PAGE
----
Alzheimer’s disease is the most common form of dementia, affecting more than 32 million people worldwide. The relationship between the disease and genetics is a matter of great concern to the families of sufferers who wonder about the likelihood of inheriting Alzheimer’s disease. The fact that a parent has had this type of dementia does not necessarily mean that their children will develop it, but is Alzheimer’s hereditary?
“Familial” Alzheimer’s: when genetics is a determining factor
In less than 1% of cases, the onset of the disease is genetically determined by the transmission of a determinant gene from one generation to the next. These are rare pathogenic variants that follow an autosomal dominant pattern of inheritance, so that these cases of Alzheimer’s are inherited from both the mother and the father. This type of disease usually has an early onset and may debut before the age of 50. In these cases of hereditary early Alzheimer’s disease, mutations in three genes have been identified as the cause of the disease: the amyloid precursor protein (APP) gene and the presenilin 1 and 2 genes (PSEN1 and PSEN2). Although the onset is usually earlier and the progression faster, the symptoms of hereditary Alzheimer’s do not differ from those of other cases.
“Sporadic” Alzheimer’s disease and the APOE gene
The vast majority of Alzheimer’s cases do not have a genetic cause and are not due to familial inheritance. Studies carried out so far have shown that the development of the disease is conditioned by a combination of genetic and environmental factors, the most important of which is advanced age. However, in many cases, there is a family history of affected individuals, which highlights the contribution of genetics to the risk of developing the disease.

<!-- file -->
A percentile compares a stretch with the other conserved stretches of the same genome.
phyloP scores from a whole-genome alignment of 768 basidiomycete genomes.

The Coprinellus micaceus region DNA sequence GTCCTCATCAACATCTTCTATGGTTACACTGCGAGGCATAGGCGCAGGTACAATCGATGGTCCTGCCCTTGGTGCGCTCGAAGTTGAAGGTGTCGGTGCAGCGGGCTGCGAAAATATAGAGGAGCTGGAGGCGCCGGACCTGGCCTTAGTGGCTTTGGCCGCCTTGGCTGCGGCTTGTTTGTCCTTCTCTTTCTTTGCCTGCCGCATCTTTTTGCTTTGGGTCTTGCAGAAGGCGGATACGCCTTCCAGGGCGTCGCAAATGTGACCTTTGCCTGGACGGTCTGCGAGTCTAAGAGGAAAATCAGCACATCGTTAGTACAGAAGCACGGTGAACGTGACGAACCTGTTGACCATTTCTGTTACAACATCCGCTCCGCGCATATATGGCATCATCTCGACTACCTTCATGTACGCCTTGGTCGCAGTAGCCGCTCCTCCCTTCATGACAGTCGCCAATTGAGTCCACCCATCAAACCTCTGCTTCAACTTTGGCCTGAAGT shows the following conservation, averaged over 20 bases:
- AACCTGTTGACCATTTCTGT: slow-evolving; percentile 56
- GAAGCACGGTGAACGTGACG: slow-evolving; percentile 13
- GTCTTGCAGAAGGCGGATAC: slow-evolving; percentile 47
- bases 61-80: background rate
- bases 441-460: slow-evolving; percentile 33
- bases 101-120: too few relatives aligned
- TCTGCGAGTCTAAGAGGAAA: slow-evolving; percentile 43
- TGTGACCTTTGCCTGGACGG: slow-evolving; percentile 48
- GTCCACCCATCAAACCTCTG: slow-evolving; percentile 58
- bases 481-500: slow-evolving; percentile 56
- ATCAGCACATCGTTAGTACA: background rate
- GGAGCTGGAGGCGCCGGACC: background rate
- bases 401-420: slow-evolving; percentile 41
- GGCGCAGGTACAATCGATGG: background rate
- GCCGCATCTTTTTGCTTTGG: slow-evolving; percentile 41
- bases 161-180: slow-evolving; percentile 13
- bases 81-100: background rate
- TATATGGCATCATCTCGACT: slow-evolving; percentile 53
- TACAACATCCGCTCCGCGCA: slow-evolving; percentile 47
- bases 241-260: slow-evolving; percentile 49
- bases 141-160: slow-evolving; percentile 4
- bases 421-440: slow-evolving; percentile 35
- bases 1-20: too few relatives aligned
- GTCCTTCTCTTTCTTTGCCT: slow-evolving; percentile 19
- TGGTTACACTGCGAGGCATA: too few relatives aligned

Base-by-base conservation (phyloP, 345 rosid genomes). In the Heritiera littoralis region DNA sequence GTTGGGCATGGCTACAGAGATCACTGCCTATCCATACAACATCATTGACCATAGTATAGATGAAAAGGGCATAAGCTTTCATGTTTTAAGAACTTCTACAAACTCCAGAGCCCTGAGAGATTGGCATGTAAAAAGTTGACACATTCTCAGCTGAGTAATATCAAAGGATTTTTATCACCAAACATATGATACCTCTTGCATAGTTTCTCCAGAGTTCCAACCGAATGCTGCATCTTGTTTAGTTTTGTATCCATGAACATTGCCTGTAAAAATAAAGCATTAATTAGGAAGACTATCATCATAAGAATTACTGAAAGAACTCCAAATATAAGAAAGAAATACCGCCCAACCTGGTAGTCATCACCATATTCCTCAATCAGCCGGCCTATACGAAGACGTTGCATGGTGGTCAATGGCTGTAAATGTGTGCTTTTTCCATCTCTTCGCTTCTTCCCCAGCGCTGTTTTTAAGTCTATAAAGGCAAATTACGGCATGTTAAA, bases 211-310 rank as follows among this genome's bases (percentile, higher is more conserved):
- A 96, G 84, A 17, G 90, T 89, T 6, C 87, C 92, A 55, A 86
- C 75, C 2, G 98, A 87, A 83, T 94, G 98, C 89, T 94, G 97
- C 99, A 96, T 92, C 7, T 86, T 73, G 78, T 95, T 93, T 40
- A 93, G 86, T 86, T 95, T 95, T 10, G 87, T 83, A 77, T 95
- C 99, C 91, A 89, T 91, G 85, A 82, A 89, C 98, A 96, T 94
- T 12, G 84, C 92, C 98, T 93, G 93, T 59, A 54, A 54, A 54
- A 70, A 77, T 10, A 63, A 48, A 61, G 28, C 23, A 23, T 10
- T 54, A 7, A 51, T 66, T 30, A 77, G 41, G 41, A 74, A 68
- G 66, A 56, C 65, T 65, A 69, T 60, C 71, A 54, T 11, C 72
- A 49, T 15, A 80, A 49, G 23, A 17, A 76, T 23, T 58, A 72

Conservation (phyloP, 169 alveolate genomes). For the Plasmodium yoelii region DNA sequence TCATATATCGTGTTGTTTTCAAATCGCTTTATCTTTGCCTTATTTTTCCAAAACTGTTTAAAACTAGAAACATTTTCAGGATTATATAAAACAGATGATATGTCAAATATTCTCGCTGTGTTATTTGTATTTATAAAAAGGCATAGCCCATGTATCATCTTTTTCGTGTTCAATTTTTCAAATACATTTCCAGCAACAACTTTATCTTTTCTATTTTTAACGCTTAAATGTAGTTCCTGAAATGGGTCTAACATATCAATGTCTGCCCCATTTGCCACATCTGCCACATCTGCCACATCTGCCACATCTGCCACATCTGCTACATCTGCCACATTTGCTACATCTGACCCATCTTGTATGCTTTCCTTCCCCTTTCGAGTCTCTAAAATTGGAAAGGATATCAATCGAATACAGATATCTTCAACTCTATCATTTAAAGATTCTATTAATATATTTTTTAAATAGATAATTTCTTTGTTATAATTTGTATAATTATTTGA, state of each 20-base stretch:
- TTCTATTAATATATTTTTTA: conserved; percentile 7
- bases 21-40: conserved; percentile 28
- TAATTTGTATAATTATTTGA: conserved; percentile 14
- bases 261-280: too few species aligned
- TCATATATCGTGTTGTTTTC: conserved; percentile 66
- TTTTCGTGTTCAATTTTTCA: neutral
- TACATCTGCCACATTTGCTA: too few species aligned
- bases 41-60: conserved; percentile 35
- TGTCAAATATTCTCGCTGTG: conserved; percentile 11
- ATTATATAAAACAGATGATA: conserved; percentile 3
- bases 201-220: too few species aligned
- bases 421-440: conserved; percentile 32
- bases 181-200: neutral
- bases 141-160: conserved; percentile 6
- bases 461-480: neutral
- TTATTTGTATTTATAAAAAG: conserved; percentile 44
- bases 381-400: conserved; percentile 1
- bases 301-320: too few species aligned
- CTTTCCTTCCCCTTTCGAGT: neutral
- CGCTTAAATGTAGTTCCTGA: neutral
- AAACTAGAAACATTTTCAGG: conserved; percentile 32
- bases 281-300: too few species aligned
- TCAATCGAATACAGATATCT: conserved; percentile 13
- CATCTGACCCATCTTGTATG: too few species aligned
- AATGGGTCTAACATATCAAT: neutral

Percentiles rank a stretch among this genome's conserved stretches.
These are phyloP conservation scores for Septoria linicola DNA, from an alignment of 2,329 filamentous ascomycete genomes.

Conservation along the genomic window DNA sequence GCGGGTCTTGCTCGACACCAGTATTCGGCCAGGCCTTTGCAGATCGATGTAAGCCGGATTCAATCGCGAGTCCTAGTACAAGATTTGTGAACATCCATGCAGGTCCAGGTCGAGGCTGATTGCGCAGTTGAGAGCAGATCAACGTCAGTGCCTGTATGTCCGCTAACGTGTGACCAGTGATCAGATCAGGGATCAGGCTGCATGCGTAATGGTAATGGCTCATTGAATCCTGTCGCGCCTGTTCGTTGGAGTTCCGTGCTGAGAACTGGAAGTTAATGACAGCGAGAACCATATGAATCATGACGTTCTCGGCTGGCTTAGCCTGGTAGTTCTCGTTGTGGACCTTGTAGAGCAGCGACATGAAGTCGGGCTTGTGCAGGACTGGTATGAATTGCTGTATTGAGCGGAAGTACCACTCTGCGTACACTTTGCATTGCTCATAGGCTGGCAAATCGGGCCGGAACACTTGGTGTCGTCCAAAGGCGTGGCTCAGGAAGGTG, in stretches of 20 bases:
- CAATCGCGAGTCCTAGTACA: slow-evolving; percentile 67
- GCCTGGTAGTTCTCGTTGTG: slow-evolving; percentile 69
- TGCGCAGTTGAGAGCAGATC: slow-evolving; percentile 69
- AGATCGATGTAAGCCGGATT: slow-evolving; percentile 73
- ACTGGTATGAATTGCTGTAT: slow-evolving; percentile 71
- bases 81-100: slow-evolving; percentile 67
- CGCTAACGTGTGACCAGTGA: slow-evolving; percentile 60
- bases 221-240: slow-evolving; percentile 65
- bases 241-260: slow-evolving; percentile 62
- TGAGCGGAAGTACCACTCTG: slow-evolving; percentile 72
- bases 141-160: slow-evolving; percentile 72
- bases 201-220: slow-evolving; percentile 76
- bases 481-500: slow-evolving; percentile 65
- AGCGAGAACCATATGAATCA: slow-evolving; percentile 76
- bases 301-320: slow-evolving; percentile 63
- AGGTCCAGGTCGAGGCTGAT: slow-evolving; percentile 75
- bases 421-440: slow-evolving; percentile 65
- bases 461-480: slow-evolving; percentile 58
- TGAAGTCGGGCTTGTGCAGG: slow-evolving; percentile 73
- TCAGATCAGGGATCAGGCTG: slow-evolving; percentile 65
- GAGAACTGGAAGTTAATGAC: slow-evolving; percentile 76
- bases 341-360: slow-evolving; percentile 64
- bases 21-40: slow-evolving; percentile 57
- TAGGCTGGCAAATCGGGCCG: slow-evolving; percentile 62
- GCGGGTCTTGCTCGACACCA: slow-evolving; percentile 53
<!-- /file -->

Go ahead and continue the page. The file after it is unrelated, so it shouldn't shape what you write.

Recent genome-wide association studies or GWAS have identified dozens of associated genetic variants, among which the APOE gene, which codes for apolipoprotein E and for which we can find three forms: APOE2, APOE3 and APOE4. Each of us has two copies of each gene: one that we inherit from our mother and one from our father. While the APOE2 and APOE3 variants do not confer a greater predisposition, having at least one APOE4 copy, inherited from either parent, increases the risk of Alzheimer’s disease by 3 to 4 times. Despite its important contribution, being a carrier of this allele does not imply that the disease will develop, as there are many other contributing risk factors. Some are modifiable such as lifestyle or keeping the mind active, and others are not modifiable such as genetic factors or age.
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